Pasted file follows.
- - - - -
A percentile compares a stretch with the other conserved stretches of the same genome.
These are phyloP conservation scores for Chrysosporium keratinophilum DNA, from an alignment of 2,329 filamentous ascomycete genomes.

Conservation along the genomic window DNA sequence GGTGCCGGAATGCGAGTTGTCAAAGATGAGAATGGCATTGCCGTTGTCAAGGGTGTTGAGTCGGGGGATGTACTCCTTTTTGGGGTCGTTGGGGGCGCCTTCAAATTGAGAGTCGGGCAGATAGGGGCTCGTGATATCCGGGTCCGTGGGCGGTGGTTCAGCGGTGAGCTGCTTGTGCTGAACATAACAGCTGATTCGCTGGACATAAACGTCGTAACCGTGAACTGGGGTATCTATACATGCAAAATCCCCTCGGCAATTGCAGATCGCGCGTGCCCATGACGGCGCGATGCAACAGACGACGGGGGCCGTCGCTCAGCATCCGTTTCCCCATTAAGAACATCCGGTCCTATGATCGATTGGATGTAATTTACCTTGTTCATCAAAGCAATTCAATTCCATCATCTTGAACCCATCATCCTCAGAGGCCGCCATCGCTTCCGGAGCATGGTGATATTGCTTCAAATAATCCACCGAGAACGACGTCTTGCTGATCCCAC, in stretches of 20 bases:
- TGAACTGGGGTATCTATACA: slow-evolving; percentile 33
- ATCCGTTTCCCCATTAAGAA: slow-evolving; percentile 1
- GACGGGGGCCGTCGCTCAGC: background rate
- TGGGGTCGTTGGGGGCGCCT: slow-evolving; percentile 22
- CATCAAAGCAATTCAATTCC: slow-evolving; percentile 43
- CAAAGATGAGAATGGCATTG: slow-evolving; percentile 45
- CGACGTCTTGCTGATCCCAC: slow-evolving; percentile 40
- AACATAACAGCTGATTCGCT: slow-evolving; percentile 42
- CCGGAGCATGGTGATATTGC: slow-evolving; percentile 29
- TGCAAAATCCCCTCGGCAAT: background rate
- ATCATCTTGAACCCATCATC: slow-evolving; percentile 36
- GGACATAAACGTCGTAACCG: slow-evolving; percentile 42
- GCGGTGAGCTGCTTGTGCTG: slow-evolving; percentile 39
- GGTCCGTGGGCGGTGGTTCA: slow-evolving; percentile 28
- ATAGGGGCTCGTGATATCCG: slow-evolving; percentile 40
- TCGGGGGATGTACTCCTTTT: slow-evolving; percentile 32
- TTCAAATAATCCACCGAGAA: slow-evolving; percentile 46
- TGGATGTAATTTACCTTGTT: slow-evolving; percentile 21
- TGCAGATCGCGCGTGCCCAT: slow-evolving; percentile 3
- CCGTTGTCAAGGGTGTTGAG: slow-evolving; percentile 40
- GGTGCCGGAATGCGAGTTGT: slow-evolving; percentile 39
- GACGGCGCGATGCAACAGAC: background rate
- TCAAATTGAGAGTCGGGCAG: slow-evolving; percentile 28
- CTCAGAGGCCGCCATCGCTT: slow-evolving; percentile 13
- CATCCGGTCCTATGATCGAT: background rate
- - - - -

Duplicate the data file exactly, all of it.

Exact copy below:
A percentile compares a stretch with the other conserved stretches of the same genome.
These are phyloP conservation scores for Chrysosporium keratinophilum DNA, from an alignment of 2,329 filamentous ascomycete genomes.

Conservation along the genomic window DNA sequence GGTGCCGGAATGCGAGTTGTCAAAGATGAGAATGGCATTGCCGTTGTCAAGGGTGTTGAGTCGGGGGATGTACTCCTTTTTGGGGTCGTTGGGGGCGCCTTCAAATTGAGAGTCGGGCAGATAGGGGCTCGTGATATCCGGGTCCGTGGGCGGTGGTTCAGCGGTGAGCTGCTTGTGCTGAACATAACAGCTGATTCGCTGGACATAAACGTCGTAACCGTGAACTGGGGTATCTATACATGCAAAATCCCCTCGGCAATTGCAGATCGCGCGTGCCCATGACGGCGCGATGCAACAGACGACGGGGGCCGTCGCTCAGCATCCGTTTCCCCATTAAGAACATCCGGTCCTATGATCGATTGGATGTAATTTACCTTGTTCATCAAAGCAATTCAATTCCATCATCTTGAACCCATCATCCTCAGAGGCCGCCATCGCTTCCGGAGCATGGTGATATTGCTTCAAATAATCCACCGAGAACGACGTCTTGCTGATCCCAC, in stretches of 20 bases:
- TGAACTGGGGTATCTATACA: slow-evolving; percentile 33
- ATCCGTTTCCCCATTAAGAA: slow-evolving; percentile 1
- GACGGGGGCCGTCGCTCAGC: background rate
- TGGGGTCGTTGGGGGCGCCT: slow-evolving; percentile 22
- CATCAAAGCAATTCAATTCC: slow-evolving; percentile 43
- CAAAGATGAGAATGGCATTG: slow-evolving; percentile 45
- CGACGTCTTGCTGATCCCAC: slow-evolving; percentile 40
- AACATAACAGCTGATTCGCT: slow-evolving; percentile 42
- CCGGAGCATGGTGATATTGC: slow-evolving; percentile 29
- TGCAAAATCCCCTCGGCAAT: background rate
- ATCATCTTGAACCCATCATC: slow-evolving; percentile 36
- GGACATAAACGTCGTAACCG: slow-evolving; percentile 42
- GCGGTGAGCTGCTTGTGCTG: slow-evolving; percentile 39
- GGTCCGTGGGCGGTGGTTCA: slow-evolving; percentile 28
- ATAGGGGCTCGTGATATCCG: slow-evolving; percentile 40
- TCGGGGGATGTACTCCTTTT: slow-evolving; percentile 32
- TTCAAATAATCCACCGAGAA: slow-evolving; percentile 46
- TGGATGTAATTTACCTTGTT: slow-evolving; percentile 21
- TGCAGATCGCGCGTGCCCAT: slow-evolving; percentile 3
- CCGTTGTCAAGGGTGTTGAG: slow-evolving; percentile 40
- GGTGCCGGAATGCGAGTTGT: slow-evolving; percentile 39
- GACGGCGCGATGCAACAGAC: background rate
- TCAAATTGAGAGTCGGGCAG: slow-evolving; percentile 28
- CTCAGAGGCCGCCATCGCTT: slow-evolving; percentile 13
- CATCCGGTCCTATGATCGAT: background rate